Biogas from livestock operations that is used to generate power for electric vehicles could qualify for Renewable Fuel Standard credits for the first time under regulations proposed Thursday by the Environmental Protection Agency.
EPA issued a proposed RFS rule for 2023 through 2025 that would allow car manufacturers to register with the agency and generate eRINs, or electric Renewable Identification Numbers, for power produced from qualifying renewable biomass, including biogas from methane digesters. Manufacturers could start earning eRINs in 2024.
"With this proposal, EPA seeks to provide consumers with more options while diversifying our nation’s energy mix," EPA administrator Michael Regan said.
Sources in the biofuel industry expected the agency to create a framework for including eRINs in the RFS program, since it aligns with the White House's goals to boost electric vehicle use. Agriculture Secretary Tom Vilsack told eRIN advocate Thomas Peters in May that the USDA and the EPA had been involved in discussions on eRIN implementation.
A 2007 energy law made electricity from renewable biomass eligible under the RFS, but the EPA never created any formal rules or approved producer applications for such a program. The agency wrote in a 2016 proposed rule that it was struggling to determine who — the electricity producer, the utility distributing the electricity, the electric vehicle owner, the charging station or the manufacturer — would generate the credits.
The proposed rule would place the ability to generate credits in the hands of vehicle manufacturers. The EPA, however, noted in the proposal that it would allow the public to comment on other alternatives, including allowing renewable electricity producers, public access charging stations, independent third parties, or a combination of entities to generate credits.
Only electricity generated from a renewable biomass feedstock would qualify under the proposed regulations. Electricity from solar, wind and hydropower wouldn't.
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The EPA said in the proposed rule that some stakeholders want the agency to begin allowing eRINs next year, but the agency said participants in the program will need time to prepare to participate. Some of the more than 500 landfill-to-electricity projects and 200 digester-to-electricity projects currently in existence may even struggle to meet the Jan. 1, 2024, start date, since they would only have three to four months after the rule is finalized to conduct engineering reviews, submit registration submissions, and make contractual arrangements for eRIN generation, the agency said.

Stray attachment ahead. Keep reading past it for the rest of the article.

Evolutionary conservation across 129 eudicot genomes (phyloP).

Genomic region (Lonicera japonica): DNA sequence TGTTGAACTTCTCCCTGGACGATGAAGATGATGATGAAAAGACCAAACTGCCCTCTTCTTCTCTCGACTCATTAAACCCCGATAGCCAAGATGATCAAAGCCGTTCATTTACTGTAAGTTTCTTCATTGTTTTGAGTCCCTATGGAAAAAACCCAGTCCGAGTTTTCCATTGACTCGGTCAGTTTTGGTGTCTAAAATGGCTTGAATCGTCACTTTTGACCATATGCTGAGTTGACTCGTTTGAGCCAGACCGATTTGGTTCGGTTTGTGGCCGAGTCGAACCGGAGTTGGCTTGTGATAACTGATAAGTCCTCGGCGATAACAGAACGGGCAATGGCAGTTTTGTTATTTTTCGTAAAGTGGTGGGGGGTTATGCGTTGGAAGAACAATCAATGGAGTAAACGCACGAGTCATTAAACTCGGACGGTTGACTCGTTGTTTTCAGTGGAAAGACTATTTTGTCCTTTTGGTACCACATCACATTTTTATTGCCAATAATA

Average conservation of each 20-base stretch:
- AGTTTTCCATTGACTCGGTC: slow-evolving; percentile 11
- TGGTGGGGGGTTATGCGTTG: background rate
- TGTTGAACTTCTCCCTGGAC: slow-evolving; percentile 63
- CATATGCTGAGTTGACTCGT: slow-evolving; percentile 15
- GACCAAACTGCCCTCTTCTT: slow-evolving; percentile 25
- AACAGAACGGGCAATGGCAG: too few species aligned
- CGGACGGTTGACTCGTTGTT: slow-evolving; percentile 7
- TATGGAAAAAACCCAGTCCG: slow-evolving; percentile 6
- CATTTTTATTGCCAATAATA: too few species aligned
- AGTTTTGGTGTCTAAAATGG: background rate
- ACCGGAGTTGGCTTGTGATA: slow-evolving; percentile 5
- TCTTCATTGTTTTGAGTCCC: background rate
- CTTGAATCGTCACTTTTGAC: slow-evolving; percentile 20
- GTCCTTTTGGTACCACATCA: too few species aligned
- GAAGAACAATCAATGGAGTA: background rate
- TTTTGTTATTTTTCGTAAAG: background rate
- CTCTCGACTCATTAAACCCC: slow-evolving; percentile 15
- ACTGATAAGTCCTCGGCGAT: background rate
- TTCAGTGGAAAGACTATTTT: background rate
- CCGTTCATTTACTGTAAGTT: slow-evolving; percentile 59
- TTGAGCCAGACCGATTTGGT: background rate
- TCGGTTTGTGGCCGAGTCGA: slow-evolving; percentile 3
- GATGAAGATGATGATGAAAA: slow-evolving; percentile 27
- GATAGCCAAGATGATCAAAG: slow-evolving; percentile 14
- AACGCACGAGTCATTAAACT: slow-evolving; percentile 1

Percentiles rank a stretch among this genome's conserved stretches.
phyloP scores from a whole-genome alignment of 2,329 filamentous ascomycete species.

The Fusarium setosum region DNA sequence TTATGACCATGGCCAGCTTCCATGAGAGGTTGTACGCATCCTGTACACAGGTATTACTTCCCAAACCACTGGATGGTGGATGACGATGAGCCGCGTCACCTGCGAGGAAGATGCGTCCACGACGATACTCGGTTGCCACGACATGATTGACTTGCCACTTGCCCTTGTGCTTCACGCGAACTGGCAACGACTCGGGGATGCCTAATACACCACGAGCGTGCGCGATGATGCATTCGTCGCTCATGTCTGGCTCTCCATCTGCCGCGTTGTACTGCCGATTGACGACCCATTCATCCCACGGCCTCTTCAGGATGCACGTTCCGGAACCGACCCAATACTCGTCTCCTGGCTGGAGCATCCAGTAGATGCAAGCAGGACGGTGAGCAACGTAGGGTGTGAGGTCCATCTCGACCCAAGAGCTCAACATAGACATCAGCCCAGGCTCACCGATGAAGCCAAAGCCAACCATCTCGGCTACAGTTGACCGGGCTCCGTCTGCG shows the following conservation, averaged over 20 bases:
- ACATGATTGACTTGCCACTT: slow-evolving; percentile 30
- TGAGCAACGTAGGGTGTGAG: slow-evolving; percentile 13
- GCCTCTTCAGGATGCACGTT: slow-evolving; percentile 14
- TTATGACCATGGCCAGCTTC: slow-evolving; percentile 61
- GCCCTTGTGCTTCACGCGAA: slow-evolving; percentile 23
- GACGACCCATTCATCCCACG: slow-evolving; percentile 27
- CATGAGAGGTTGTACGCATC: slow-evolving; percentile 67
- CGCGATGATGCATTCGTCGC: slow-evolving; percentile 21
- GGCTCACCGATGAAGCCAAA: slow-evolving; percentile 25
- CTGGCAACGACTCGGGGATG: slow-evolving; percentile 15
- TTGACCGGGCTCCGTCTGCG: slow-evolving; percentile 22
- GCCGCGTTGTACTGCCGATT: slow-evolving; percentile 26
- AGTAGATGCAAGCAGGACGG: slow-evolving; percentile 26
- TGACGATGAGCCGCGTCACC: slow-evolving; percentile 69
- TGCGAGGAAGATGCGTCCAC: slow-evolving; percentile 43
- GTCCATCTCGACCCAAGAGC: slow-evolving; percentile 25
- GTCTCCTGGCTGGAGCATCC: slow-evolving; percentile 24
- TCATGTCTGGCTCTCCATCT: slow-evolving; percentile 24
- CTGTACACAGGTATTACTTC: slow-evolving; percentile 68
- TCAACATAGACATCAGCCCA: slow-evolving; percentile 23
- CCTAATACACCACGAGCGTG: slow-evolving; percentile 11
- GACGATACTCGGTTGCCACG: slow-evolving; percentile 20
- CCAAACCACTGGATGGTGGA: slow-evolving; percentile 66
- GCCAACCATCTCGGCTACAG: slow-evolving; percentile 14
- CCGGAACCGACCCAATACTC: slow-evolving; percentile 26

"The time and effort we anticipate it would take to conduct these reviews would be compounded by the fact that because the eRINs regulatory provisions would be new, the professional engineers themselves would not be acquainted with the new regulatory requirements, which would increase the amount of time for them to complete their reviews," the agency wrote.
The agency estimates 600 million RINs from renewable electricity would be produced in 2024 and 1.2 billion in 2025.
Geoff Cooper, president and CEO of the Renewable Fuels Association, told reporters his group was still "digging into the details" on the eRIN portion of the proposal.
"It is going to be very complex," Cooper said. "We're quite interested in how EPA proposes to do the RIN generation and accounting and validation. That's a much different supply chain than what EPA is used to when you think about other renewable fuels like ethanol and biodiesel."
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